Wednesday, June 26, 2013

DOMA Section 3: How to Cite it Now?

The "Defense of Marriage Act" (DOMA) Section 3 has been struck down. That may not be news to you by now.  If you ask me, striking it down was the easy part. Much harder is defending the Act on the grounds that the Supreme Court should show deference to the wisdom of Congress, in the same week that you vote to strike down the core of the Voting Rights Act; the dictionary entry for "chutzpah" just got a new entry. (For more on this, see Lawrence Tribe's analysis.)

Somewhere in between, on the hardness scale, is figuring out how to cite DOMA section 3 now.  Wikipedia admirably shows the full, correct legal citation [for DOMA], with links:  Pub.L. 104–199, 110 Stat. 2419, enacted September 21, 1996, 1 U.S.C. § 7and 28 U.S.C. § 1738C . This shows how many ways there were to cite the law tricky the legal citation problem was before today's Court opinion. But now that section has been invalidated by the Supreme Court. That doesn't take it out of the U.S. Code or affect its legislative history. So where to put the information that it is no longer valid under U.S. law? Lawyers will use the time worn tradition of parentheticals, like: 1 U.S.C.  7 (nixed by the Supreme Court) or 28 U.S.C. 1738C (squashed like a bug, c.f. United States v. Windsor).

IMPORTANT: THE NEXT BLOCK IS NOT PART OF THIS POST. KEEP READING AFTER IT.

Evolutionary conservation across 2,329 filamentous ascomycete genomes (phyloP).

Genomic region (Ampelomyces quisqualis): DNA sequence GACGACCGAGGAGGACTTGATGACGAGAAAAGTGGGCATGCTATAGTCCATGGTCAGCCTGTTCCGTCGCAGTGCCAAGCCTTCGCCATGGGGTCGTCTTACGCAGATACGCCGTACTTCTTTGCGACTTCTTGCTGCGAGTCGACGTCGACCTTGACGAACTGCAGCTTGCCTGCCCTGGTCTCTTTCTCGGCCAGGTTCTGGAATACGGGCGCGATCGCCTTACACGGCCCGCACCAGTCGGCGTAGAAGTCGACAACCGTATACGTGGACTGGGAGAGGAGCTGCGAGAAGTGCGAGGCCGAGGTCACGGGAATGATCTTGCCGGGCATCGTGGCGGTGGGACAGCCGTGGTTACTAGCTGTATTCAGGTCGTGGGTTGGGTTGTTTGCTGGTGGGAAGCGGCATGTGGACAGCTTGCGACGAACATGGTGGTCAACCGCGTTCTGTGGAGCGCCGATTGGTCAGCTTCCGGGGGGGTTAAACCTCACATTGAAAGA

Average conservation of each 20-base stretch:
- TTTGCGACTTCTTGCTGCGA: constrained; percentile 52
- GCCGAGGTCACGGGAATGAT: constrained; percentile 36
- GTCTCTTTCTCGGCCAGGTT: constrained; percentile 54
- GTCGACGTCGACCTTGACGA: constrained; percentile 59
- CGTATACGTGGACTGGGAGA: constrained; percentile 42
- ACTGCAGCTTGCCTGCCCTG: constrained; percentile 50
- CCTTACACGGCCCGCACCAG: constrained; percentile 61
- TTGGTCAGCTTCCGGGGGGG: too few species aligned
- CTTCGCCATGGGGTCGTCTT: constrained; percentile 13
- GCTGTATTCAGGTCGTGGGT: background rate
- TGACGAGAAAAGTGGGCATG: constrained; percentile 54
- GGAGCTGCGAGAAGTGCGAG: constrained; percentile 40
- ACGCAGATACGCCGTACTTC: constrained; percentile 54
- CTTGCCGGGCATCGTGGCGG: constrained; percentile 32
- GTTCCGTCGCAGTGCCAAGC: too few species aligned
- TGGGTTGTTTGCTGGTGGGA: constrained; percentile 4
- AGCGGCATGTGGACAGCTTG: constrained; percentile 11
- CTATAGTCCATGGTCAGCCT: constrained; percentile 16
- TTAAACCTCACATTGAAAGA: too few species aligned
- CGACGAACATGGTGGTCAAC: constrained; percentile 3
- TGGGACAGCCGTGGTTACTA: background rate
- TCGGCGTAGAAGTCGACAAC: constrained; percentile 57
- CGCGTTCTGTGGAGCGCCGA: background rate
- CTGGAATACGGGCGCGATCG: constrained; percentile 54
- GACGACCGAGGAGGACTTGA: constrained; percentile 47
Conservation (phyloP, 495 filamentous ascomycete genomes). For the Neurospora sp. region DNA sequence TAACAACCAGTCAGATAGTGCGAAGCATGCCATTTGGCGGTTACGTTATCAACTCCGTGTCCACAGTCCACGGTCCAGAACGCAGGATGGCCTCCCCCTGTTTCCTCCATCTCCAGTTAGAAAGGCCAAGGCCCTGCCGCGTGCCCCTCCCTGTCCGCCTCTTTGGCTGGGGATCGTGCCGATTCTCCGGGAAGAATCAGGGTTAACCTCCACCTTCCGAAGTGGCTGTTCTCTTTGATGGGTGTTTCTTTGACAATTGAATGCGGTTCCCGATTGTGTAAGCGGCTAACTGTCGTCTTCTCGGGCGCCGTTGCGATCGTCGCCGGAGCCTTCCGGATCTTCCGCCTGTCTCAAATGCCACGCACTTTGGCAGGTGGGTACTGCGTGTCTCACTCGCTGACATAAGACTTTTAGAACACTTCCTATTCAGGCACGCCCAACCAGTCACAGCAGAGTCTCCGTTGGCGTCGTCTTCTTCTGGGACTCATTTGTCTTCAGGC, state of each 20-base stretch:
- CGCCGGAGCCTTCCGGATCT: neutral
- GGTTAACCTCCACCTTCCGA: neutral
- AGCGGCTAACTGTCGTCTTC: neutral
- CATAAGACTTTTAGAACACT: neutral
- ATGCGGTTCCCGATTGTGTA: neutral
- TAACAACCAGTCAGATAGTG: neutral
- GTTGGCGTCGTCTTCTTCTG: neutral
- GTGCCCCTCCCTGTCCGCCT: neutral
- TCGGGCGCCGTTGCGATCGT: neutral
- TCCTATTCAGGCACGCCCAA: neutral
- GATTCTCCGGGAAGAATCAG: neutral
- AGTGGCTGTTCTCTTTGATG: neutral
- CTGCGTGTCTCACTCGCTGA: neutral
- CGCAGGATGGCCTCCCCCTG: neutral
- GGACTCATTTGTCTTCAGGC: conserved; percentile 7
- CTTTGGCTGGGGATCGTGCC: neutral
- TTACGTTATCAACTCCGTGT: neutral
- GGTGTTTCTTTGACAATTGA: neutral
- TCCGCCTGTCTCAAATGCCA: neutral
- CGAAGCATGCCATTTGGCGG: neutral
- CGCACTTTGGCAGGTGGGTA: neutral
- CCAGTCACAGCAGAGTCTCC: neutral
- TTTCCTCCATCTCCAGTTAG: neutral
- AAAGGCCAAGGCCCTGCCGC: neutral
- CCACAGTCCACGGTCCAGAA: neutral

But these parentheticals are not standardized, and are not logically part of the citation unit.  More concretely, in assigning a UUID to DOMA section 3, how should the court's opinion be incorporated? Assuming an XML model, is this a separate attribute on the reference element (e.g. validity="invalid")? Should there be a flag in the id itself? (e.g. href="DF3Ae8362-invalid") And should invalidation by the Court be distinguished, in the data, from repeal of the section by Congress? As was pointed out to me, this information may be added, in the future, as a Constitutionality note such as 19 U.S.C. 535 note.

Your thoughts are welcome. I plan to incorporate them, and excellent feedback (by Tim Arnold-Moore, +Robert Richards+Sean McGrath and others) that I've gotten on my previous post on UUID's into an follow-up post on UUIDs for legal texts.

A note on the legislative history of DOMA section 3, that points to the more general need for a *unique* identifier for legal documents: For starters, DOMA was 104 H.R. 3396 (pdf), and passed as Public Law 104-99 in 1996. It Section 2 amended "Chapter 115 of title 28, United States Code ... by adding after section 1738B" a new section, 28 U.S.C. 1738C,. That section, itself, includes the specific instruction to amend while Section 3 amends Chapter 1 of Title 1 of the U.S. Code (which itself was passed as the Dictionary Act) by adding a new section 7.
Note: Following comments I received from a U.S. Code expert, this post has been corrected to reflect the correct structure of the Act and its effect on the U.S. Code.